A week after she announced the imminent closure of the Foundry, the art gallery she opened with friends in 2010, Christina Sweet was still letting the bittersweet decision sink in during an interview Tuesday.
"I don't have any regrets. I had thought about this a few months back but said no. Emotionally I think I dealt with it then, about three months ago. Paying attention to that mentally and paying attention to what I wanted to hold on to and living through it, I feel fine. I think everyone's in a good place."
Though Sweet said she was legal owner of the business, the gallery operated as more of a co-op, or club. The idea, she said, was to create a space where artists could connect, work and show their art. Members paid annual dues of about $50, but when Sweet realized she needed more money after a July rent increase at the 19th Street gallery, many members were not in favor and left.
"We were at about 100 members before the vote. We ended with about 65 after the vote. Art shows aren't doing real well. Basically, it's financial hardship."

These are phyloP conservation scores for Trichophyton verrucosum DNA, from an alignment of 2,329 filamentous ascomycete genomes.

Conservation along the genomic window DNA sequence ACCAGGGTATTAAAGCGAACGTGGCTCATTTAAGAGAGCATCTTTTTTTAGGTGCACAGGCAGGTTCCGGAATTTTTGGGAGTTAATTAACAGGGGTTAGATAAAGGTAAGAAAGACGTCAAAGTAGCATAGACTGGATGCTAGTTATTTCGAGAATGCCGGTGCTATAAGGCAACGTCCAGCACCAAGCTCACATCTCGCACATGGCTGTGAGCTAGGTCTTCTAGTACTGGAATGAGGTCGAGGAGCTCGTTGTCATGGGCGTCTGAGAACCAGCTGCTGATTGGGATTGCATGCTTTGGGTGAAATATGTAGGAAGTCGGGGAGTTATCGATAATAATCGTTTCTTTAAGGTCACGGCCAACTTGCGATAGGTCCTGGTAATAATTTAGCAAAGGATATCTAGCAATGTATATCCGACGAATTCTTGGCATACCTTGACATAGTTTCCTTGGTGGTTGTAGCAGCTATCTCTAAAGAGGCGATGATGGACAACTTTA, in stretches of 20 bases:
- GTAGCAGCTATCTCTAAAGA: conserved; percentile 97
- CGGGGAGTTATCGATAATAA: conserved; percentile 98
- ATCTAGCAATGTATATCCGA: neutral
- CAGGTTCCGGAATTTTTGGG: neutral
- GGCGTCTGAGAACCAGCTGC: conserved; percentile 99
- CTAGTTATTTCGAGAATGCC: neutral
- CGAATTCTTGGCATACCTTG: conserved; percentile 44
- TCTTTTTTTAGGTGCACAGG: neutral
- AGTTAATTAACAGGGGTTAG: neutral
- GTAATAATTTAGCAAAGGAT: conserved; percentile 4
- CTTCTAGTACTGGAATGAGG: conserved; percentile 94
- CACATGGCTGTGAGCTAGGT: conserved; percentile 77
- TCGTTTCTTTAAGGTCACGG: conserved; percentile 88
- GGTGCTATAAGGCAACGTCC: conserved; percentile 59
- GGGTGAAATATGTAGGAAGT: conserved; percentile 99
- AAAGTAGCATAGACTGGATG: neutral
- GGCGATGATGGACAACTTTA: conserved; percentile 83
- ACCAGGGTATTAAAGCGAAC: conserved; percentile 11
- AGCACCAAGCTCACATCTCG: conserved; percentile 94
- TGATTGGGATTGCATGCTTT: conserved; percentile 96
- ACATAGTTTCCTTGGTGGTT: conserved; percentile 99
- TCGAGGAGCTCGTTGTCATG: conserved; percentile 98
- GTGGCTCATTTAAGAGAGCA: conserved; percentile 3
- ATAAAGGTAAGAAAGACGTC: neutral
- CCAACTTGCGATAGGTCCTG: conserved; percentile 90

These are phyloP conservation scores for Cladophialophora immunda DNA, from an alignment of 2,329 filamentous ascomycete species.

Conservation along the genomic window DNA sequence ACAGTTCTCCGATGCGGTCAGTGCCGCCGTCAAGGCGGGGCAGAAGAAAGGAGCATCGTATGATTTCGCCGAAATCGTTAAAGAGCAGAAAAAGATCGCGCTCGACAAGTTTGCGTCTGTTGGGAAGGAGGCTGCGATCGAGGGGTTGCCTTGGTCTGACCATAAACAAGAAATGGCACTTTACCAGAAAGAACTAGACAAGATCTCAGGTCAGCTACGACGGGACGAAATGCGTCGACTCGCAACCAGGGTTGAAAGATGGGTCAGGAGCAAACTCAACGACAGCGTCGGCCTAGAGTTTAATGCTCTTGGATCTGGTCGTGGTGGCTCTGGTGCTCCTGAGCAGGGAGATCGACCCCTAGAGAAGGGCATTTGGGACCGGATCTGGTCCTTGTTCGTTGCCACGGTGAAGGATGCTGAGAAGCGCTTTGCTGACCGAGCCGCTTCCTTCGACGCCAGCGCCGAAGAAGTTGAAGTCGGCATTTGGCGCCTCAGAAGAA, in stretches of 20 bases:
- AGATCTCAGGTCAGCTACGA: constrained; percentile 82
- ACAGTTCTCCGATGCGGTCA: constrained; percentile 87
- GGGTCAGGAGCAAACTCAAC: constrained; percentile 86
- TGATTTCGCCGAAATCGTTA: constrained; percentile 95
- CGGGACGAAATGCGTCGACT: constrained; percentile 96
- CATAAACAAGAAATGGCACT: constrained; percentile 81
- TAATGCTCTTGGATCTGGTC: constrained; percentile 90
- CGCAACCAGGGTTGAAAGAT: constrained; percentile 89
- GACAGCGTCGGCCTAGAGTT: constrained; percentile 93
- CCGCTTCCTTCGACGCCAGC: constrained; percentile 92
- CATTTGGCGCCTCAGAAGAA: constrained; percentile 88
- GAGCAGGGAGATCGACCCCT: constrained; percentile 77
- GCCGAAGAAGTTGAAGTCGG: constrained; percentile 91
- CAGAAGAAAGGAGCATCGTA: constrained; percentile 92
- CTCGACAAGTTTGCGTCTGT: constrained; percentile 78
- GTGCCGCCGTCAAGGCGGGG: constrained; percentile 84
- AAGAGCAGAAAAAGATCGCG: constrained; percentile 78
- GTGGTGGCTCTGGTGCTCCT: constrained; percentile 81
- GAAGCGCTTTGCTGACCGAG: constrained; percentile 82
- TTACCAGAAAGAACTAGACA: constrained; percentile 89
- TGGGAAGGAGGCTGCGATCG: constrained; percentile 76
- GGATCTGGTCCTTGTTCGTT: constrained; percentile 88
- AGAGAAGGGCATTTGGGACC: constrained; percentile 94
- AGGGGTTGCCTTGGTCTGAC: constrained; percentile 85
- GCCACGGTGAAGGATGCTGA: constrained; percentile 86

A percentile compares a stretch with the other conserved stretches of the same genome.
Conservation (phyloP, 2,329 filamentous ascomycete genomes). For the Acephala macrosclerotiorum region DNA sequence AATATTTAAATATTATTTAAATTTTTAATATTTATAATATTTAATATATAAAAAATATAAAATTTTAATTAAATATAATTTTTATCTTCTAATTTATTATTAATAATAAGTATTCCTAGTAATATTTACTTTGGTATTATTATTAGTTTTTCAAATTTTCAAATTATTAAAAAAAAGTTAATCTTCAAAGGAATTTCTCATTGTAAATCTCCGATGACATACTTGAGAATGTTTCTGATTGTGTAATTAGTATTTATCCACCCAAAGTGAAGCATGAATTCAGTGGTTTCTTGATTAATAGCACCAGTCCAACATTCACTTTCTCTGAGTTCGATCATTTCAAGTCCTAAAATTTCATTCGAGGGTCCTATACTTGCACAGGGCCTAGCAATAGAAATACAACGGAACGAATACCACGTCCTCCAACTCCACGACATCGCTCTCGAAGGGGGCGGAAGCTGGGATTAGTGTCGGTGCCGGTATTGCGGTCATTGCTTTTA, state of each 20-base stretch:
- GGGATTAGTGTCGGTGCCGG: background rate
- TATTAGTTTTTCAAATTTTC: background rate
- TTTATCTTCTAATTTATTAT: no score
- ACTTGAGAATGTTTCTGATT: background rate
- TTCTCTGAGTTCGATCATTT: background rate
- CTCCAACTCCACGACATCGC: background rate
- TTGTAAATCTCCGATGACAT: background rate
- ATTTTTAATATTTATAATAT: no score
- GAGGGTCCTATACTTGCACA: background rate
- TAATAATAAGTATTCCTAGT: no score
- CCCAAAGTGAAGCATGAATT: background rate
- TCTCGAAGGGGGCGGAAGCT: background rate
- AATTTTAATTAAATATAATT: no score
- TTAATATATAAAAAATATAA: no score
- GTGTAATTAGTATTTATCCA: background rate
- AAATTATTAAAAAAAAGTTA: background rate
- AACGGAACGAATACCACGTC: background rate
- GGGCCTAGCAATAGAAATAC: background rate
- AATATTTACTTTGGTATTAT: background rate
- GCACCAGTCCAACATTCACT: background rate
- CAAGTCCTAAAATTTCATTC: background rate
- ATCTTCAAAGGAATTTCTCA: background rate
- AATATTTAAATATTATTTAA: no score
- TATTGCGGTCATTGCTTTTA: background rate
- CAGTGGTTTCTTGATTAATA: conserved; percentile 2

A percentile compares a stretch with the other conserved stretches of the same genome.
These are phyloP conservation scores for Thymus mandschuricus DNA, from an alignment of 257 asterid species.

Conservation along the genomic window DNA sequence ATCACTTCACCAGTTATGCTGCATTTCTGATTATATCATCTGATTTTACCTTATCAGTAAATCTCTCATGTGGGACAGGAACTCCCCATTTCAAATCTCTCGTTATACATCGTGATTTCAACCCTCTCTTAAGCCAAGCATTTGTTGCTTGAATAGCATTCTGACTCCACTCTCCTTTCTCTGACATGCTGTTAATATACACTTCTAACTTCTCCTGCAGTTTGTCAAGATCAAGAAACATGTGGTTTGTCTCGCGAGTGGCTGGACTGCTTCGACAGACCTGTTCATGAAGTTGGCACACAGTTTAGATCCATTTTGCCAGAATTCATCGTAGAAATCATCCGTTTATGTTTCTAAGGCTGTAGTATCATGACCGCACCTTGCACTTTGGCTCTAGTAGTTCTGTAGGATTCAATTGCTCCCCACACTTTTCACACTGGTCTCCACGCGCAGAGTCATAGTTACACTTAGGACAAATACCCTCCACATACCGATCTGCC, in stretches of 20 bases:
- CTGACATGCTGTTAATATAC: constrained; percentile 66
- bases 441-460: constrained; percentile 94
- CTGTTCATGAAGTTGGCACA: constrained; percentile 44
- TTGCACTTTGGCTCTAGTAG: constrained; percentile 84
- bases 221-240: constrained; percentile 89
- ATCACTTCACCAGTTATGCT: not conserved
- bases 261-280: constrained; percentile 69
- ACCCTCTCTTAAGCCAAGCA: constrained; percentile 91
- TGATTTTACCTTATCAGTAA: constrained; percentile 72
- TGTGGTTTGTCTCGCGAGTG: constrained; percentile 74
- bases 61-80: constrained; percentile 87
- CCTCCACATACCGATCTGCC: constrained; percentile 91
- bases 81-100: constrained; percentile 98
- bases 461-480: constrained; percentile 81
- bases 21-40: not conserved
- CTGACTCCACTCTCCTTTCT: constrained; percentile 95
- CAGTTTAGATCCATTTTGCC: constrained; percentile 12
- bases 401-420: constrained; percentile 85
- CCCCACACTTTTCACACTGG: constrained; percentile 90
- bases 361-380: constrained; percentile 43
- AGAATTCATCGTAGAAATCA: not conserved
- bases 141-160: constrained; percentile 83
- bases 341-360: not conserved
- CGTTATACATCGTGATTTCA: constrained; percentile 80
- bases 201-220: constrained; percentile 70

A popular destination for the monthly First Friday art gathering, the Foundry was home base for several Bakersfield artists, many of whom debuted their work at the gallery.
"Some of our members who had only shown on the street on First Friday, we gave them a chance.
"I hope I taught up-and-coming artists not to be afraid. I hope it turns out to have been worth everybody's time. I hope people look back and say, 'Gosh, I wish the Foundry was still around.' I hope it meant as much to them as it did to me."
Sweet, an artist and working wife and mother of three, has been painting "through the grief," and is seeing to the details for the Foundry's last show. Artists will retrieve their work on Dec. 21, and the gallery will go dark for good.
"I will say that I feel a little relieved now. Just because things are organized through the end of December, and I'm comfortable with that. (The gallery) took away my time to create, honestly."
Sweet's only reservation about closing the gallery is that the city will lose another art venue. "I think it's not going to be as easy to show art. That's my only worry."